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Leadership Trends in the Social Sector

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In our Leaders on Leaders series, Karen Greenbaum explores today's top trends impacting global leadership with leaders from the world's top executive search and leadership advisory firms.

In this episode, Karen speaks with Jo Fisher, Managing Director of Fisher Leadership

Below is a brief excerpt.

KAREN: Today, we’ll be discussing executive talent trends in the social goods sector. I’m joined today by Jo Fisher, Managing Director of Fisher Leadership. Jo, you work with organizations and leaders across the broad social goods sector. Tell us about your firm and your focus.

JO: Yes. Thanks, Karen. Fisher Leadership is the largest executive search and talent advisory firm specializing in the social impact sectors.  And we work across Australia and also the Asia Pacific region. These sectors are focused in education, healthcare, government, and not-for-profit, and it's very much about our success in helping design, appoint and then develop value-driven, positive leaders. And we’re working right across Australia and New Zealand and then into the Asia Pacific.

KAREN: What are some of the sought-after skills and attributes for leaders who could be successful in the sector today?

JO: The most essential attribute of leaders in the social purpose sectors [today] are really that fundamental motivation and drive to find and give meaning to the work that they lead and the work that they do […] whether we’re talking about a vice chancellor and president of a university or the CEO of a disability service, or the director general of a health department, or the chief [defense scientist] of a nation; these are all social impact organizations.

[…] When we think about the skills and attributes that really are required, it's like many other leadership roles – emotional agility, flexible thinking, vision, high integrity, and of course, the right values set. It's also knowing how to lead and manage, say, a volunteer workforce, or in a university work with academics, or in a hospital working with doctors. There’s quite a range of personalities and profiles that are not different from the for-profit sector in the workforce. And so that would be some of the fundamental attributes and skills that we look for.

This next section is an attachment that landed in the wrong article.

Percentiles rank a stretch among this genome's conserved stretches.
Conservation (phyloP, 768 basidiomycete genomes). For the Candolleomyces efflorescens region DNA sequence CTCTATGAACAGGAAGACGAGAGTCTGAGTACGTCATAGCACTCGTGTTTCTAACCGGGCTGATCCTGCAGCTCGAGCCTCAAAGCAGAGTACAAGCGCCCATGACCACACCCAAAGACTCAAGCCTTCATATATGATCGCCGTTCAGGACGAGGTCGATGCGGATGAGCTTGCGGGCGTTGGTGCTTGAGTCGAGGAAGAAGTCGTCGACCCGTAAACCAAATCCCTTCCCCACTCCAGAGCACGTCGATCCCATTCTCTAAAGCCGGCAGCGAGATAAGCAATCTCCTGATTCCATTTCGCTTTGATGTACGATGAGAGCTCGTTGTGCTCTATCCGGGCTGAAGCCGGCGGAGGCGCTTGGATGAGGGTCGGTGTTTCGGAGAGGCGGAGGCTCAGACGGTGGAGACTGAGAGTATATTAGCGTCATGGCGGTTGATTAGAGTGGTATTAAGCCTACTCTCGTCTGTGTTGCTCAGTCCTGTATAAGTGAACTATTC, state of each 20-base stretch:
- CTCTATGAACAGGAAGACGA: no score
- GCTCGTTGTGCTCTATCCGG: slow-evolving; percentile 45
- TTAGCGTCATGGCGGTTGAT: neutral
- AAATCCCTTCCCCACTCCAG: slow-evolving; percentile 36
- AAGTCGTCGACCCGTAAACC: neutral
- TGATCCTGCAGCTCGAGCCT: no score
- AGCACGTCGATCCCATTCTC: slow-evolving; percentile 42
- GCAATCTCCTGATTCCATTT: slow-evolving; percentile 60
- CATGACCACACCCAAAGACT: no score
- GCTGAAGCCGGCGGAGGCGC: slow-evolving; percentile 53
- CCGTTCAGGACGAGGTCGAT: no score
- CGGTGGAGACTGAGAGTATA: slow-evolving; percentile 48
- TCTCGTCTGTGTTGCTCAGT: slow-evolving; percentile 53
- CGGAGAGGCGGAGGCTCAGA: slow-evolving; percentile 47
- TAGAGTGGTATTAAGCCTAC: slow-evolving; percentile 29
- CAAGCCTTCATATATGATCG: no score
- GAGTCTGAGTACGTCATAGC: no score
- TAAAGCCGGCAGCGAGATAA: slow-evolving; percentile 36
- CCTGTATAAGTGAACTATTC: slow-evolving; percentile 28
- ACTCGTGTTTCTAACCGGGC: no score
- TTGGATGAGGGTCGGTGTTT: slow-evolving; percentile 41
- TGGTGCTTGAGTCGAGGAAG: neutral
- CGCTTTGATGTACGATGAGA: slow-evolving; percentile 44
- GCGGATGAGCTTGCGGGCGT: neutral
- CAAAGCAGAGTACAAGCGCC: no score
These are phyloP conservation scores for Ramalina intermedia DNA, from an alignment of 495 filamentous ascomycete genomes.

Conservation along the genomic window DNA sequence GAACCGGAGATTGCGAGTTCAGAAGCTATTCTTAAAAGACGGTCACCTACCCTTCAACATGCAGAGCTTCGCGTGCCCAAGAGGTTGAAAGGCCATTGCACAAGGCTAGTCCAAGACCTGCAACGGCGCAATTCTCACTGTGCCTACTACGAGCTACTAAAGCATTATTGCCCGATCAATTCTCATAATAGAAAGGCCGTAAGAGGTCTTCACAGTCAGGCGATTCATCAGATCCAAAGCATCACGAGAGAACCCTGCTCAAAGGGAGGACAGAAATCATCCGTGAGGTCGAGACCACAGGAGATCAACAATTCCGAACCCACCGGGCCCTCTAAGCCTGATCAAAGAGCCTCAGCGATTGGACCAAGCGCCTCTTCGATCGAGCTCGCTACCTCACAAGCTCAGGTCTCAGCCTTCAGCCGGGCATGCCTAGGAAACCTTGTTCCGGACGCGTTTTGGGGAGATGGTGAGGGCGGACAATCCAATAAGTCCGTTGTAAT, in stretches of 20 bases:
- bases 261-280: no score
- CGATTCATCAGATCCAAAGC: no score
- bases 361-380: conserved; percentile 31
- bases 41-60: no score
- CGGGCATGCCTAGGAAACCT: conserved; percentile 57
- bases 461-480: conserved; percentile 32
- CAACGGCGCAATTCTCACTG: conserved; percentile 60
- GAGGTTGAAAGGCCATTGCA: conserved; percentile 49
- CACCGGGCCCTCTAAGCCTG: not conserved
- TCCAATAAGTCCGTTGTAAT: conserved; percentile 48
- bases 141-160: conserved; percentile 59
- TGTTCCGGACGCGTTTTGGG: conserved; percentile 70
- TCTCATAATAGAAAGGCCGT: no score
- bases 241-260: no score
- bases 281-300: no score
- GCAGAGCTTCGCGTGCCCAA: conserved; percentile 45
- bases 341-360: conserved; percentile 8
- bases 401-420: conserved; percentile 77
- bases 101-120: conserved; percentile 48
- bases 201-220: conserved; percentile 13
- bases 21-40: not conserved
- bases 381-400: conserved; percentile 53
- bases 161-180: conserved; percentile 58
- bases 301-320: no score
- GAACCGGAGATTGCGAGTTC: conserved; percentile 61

KAREN: Tell me a little bit about how is technology impacting the sector that you operate in. And how are the most successful organizations responding?

JO: Obviously, technology is impacting every sector and social impact-related organizations are not exceptions. If we think about the not-for-profit sector, which includes charities and foundations, the role of fundraising has drastically changed through social media and digital crowdfunding sources and online loyalty programs. And so the approach needs to be very different by the leader and by the organization and so often it’s moved a long way from door-to-door donation collectors or raffle tickets. And if we think about the education sector, the whole area of global online learning and blended learning delivery of courses online […], it's truly changed what the customer - the student -  demands, and therefore what the educational institution has to deliver. In healthcare, technology breakthroughs are very much about facilitating research, commercialization and medical discovery. Digital health records for the individuals, for instance, are challenging privacy and confidentiality boundaries, so there the impact of technology is very significant.

If I think about the most successful organizations in a sector, they’re really considering the relevance and the range of technologies that are specific to their businesses, and they all have to think about risk mitigation and compliance issues around software security and AI, and constantly emerging technologies. And they just really need to be prepared to look ahead and to ensure that they’re planning for the widespread use of things.

KAREN: Obviously, in your sector, mission is critical. How can today’s business leaders foster a mission-driven culture?

JO: Absolutely, mission is fundamental to the sectors that our executives and our C-Suite appointees are in. I think they’re very aware that the younger generation workforce are very mission-driven and therefore the future workforce is mission-driven. And so helping them to proactively find purpose and meaning in their work is what it's about. It can’t be just lip service. It needs to be building on the people’s strengths rather than their gaps, and leading by example in a positive leadership way.

It also probably means giving often and fostering the talent in the organization and helping them stretch their capabilities to transition across various parts of the organization so that they get the range of experience. But at the end of the day, it's all about living and demonstrating that mission as a leader.

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